Nebraska,  Quality of Life Benefits of Transportation,  Resilience

Historic Nebraska Flooding (Part 2 of 3)

After wreaking havoc in the heartland, the 2019 spring flooding is destined to stand the test of time in the record books.

“This was truly historic flooding.  At every location I visited, longtime local residents commented that they ‘have never seen flooding this bad’ or ‘we’ve never had water over the road here before.’”  Those words by Nebraska Department of Transportation District 8 Engineer Mark Kovar rang true for locations across a large part of north, central and eastern Nebraska impacted by the mid-March flooding.

More than six months later, after a Herculean effort by NDOT and its partners, the light at the end of the tunnel is brighter.  During the aftermath, first responders and NDOT maintenance crews toiled around the clock to help clear the way and begin the recovery process. NDOT worked closely with its consulting and contracting partners to expedite the design and construction process to repair flood-damaged roads and bridges and restore mobility to the traveling public. Countless community organizations and volunteers pitched in to help with the massive recovery effort.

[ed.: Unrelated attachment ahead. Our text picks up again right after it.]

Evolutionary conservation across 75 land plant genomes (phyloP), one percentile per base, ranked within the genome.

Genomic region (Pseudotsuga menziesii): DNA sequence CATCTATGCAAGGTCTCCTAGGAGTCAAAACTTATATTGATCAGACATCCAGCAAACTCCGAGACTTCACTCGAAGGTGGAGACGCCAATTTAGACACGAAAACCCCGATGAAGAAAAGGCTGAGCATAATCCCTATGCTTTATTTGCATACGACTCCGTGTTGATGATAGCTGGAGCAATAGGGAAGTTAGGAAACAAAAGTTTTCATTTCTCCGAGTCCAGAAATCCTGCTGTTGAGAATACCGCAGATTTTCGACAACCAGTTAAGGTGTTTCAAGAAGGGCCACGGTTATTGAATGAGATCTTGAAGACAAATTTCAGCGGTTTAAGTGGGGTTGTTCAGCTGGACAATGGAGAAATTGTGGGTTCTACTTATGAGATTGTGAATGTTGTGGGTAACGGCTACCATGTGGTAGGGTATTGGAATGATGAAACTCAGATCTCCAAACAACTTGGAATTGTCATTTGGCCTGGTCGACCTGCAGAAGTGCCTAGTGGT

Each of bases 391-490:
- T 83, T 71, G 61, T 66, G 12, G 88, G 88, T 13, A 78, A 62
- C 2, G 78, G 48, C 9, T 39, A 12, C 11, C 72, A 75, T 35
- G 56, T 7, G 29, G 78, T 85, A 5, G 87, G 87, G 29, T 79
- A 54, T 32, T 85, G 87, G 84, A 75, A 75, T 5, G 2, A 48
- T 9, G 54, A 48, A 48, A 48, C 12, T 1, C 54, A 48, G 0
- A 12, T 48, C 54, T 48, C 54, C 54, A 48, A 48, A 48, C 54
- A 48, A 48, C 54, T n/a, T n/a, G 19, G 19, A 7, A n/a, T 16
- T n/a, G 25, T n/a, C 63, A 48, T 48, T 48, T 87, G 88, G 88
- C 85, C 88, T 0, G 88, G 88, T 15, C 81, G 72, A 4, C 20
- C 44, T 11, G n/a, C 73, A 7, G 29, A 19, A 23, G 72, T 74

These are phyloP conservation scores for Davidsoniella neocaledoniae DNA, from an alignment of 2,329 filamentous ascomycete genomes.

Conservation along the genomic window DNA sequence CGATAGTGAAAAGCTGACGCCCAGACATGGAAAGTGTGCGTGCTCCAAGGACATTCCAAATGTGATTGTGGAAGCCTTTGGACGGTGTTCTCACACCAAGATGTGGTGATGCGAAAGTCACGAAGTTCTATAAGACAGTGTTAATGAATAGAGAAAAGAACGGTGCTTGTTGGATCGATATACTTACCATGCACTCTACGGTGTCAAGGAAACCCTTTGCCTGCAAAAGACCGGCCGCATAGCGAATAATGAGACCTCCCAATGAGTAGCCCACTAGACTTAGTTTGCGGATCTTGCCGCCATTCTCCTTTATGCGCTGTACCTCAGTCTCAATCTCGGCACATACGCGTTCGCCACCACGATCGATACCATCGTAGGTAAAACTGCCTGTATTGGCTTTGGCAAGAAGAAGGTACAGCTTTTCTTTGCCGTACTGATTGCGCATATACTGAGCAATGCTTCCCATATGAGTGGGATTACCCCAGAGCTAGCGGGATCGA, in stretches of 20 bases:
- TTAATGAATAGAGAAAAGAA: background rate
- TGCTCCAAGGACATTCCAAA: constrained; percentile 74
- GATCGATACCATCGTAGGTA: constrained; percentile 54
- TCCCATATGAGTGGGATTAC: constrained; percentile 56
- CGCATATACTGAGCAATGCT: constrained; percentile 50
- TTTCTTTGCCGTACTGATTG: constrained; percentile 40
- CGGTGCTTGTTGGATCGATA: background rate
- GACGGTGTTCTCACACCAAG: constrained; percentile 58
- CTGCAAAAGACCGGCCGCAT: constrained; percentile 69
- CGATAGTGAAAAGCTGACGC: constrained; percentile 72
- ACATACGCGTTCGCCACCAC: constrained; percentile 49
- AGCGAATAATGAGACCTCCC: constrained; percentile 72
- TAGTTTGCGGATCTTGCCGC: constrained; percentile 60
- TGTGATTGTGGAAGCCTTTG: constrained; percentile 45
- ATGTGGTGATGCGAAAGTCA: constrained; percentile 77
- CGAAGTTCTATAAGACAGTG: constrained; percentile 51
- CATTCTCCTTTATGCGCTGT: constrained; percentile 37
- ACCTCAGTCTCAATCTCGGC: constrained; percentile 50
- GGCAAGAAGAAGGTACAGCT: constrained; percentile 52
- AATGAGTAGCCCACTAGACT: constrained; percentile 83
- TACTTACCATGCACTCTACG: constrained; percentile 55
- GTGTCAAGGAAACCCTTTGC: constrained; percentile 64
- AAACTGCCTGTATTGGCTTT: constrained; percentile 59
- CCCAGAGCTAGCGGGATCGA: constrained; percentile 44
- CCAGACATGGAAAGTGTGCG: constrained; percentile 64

The residents of Fremont are grateful to those volunteers as the city of 25,000 literally became an island when all roads in and out were washed out or flooded for five days.  Food and supplies were desperately needed as well as a road to get them there.  Grocery store chain HyVee sent convoys of food and fuel along a roadway opened by the Nebraska State Patrol and National Guard. Volunteers offered private planes to transport people in or out of the area.  Resource drops into Fremont were provided by Nebraska Air National Guard helicopters, including hay bales for cattle.

NDOT met the challenge of completing pavement and shoulder repairs along three miles of U.S. Highway 30, between Fremont east to Arlington, in just over 90 days.

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